FREE – Thoughts on Chris Anderson’s new book

FREE - By Chris Anderson

FREE - By Chris Anderson

I’m sure you are familiar with Chris Anderson. As well as being the Editor-in-Chief of Wired Magazine and an engaging presenter and advocate of digital technology; he is also the author of The Long Tail.

I liked the Long Tail. It was an engaging book built around a well established idea – that in statistics, frequency distribution has revealed a ‘long tail’ of minority outliers that break from the frequent/average.

According to Wikipedia, a source not always referenced by Chris Anderson himself perhaps: ‘A search for the phrase “long tail” in the database MathSciNet yielded 81 hits, the earliest being a 1946 paper by Brown and Tukey in the Annals of Mathematical Statistics (volume 17, pages 1–12).

So the Long Tail is a pithy and evocative encapsulation of an empirically proven idea that demonstrates its value in the digital age – particularly through examples such as Amazon selling large quantities (when aggregated together) of inventory for books not frequently stocked by your local book store.

As a side note, it’s interesting that The Long Tail appeared in Wired Magazine in 2004, before a fully fledged book was released in 2006. For Chris Anderson’s next book, FREE, I noted an article in Wired in February 2008 (Link: HERE). With the book FREE published in early 2009. So this tells me the new book was developed more rapidly. In fact Chris Anderson came under fire for copying and pasting sections from Wikipedia entries into the manuscript for FREE (Link: HERE) without referencing the attribution of the content. But rather than dwell on that (he apologised after being caught), here are the three things I wanted to share.

1. Chris Anderson is practicing what he preaches, by offering a free download of his new book HERE if you hurry along to the link by 14th August 2009. You may also purchase a hard copy from his site.

2. Malcolm Gladwell (The Tipping Point, Outliers) has reviewed the new book and you may wish to read this review in The New Yorker from the Link: HERE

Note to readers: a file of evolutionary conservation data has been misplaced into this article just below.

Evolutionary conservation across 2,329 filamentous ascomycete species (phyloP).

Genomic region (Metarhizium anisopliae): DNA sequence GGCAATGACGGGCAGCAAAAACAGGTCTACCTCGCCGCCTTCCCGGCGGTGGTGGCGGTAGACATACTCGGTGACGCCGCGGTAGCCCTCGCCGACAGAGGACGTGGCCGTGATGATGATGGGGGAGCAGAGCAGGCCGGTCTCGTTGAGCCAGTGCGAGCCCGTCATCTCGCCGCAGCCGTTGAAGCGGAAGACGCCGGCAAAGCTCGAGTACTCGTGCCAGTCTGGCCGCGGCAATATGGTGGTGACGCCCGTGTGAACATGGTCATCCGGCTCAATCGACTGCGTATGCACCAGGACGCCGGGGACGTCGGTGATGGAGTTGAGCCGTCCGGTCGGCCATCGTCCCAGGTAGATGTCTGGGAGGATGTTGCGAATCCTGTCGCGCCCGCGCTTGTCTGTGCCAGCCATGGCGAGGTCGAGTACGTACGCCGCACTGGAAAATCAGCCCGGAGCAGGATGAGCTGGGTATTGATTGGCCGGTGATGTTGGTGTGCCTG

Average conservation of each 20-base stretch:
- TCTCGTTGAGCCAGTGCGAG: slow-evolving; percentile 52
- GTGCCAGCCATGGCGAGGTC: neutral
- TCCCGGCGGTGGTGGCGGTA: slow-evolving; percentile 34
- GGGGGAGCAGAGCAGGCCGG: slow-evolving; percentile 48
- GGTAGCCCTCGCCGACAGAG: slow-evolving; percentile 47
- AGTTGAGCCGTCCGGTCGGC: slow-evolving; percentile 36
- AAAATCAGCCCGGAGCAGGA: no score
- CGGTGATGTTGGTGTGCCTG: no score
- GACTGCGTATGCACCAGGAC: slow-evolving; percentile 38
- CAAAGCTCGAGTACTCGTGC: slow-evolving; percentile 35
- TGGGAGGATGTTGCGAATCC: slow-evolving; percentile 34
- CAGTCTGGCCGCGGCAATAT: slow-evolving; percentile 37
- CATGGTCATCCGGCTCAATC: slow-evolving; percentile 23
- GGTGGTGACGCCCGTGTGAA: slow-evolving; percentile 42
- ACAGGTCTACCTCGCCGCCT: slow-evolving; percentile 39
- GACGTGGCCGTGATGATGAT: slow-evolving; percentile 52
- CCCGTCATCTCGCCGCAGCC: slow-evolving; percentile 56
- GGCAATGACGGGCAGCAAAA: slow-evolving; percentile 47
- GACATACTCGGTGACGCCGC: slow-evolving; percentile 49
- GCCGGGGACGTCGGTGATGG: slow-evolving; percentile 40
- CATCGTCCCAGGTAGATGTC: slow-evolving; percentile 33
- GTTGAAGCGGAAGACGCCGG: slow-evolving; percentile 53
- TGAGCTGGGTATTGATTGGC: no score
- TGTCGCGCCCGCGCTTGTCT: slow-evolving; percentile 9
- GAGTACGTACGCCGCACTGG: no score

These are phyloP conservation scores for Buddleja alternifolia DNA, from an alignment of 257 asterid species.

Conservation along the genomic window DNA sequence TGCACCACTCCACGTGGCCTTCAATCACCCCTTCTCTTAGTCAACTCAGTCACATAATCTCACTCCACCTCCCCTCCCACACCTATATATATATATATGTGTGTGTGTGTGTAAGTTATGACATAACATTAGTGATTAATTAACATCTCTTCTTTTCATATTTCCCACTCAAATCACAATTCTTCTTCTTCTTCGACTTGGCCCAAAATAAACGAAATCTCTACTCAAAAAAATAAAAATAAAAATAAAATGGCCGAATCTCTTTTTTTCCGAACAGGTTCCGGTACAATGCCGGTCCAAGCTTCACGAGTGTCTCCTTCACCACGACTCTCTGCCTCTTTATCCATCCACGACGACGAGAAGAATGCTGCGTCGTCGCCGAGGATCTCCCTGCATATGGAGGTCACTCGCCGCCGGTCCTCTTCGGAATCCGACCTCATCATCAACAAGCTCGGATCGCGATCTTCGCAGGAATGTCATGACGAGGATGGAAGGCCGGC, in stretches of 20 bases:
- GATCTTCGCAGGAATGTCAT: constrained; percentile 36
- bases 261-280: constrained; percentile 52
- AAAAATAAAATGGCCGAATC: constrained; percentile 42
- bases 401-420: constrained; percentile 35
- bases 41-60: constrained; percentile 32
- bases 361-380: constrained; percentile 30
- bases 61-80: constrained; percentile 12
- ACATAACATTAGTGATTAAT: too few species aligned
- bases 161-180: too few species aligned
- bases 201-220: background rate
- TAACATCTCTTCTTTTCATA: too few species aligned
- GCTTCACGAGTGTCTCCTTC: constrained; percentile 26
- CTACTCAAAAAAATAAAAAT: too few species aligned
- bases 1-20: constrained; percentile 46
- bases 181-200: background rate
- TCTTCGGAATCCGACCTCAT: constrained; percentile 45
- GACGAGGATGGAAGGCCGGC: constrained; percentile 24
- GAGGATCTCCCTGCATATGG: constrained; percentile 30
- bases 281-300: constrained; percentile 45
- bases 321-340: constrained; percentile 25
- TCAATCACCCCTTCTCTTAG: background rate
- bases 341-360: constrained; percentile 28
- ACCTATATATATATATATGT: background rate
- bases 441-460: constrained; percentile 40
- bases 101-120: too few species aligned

I admit I am a fan of Malcolm Gladwell and you may wish to obtain a copy of his interesting book OUTLIERS.

His 10,000 Hour Rule and the chapter on the Power-Distance Index, showing how authority is handled in different cultures interested me greatly.

3. My thought on FREE.

You may wish to read this after Malcolm’s review.

I believe the key thoughts behind Chris Anderson’s book FREE are based on the digital market, but as it was developing a few years ago; and specifically before the current global recession. It relies on the idea that if you will build, people will come (like the model for construction and development in Dubai), and that you’ll hopefully find a way eventually for someone to pay for it. Typically this, in Chris Anderson’s view, is through operating a FREE service and hoping advertising generates enough revenue. Or hoping, perhaps, that some repeat purchase may build your business revenue if the content you offer was genenrated by others for FREE.

I don’t believe that FREE delivers quality or viable business in every instance. Or that the correction in media spend from advertisers, the over-supply of digital media inventory; or the variable quality of digital content and media effectiveness measures will allow FREE to be the panacea Chris Anderson has portrayed.

However offering a service for FREE does what some digital consultants might describe as ‘resonate strongly with consumers’ -particularly teens and students. After-all, who wouldn’t want something great for FREE?

Personally I believe subscription models for ‘all you can eat ‘ media content, as well as micro-transaction payments (small fee per view/slice/hour of content/service use) are also credible, desirable and compelling business revenue tools.

The interesting opportunity perhaps is when you link this DIGITAL REVENUE TRINITY (FREE, Subscription and Micro-Transactions) with brands that offer quality content, products and services that support DIGITAL CONSUMER EMPOWERMENT (via Consumer Collaboration, Co-Creation and Content Tailoring). As these factors allow consumers to get what they want, in the way that they want it, wherever they want it.

This is something I believe a valuable market will pay for, ensuring the business model is relevant, but isn’t reliant only on ad revenue or offering a FREE service. I’m not at all discounting the idea of FREE offers, FREE reduced/limited services or FREE trial periods. But ultimately my point of difference is that people will pay for quality and quality costs money to develop and sustain. Which is why perhaps I would prefer Chris Anderson would have referenced more digital businesses that are actually making a profit, rather than those making a loss.

But then again, I’m not Editor-in-Chief of Wired magazine. So perhaps I’m the one that is wrong?

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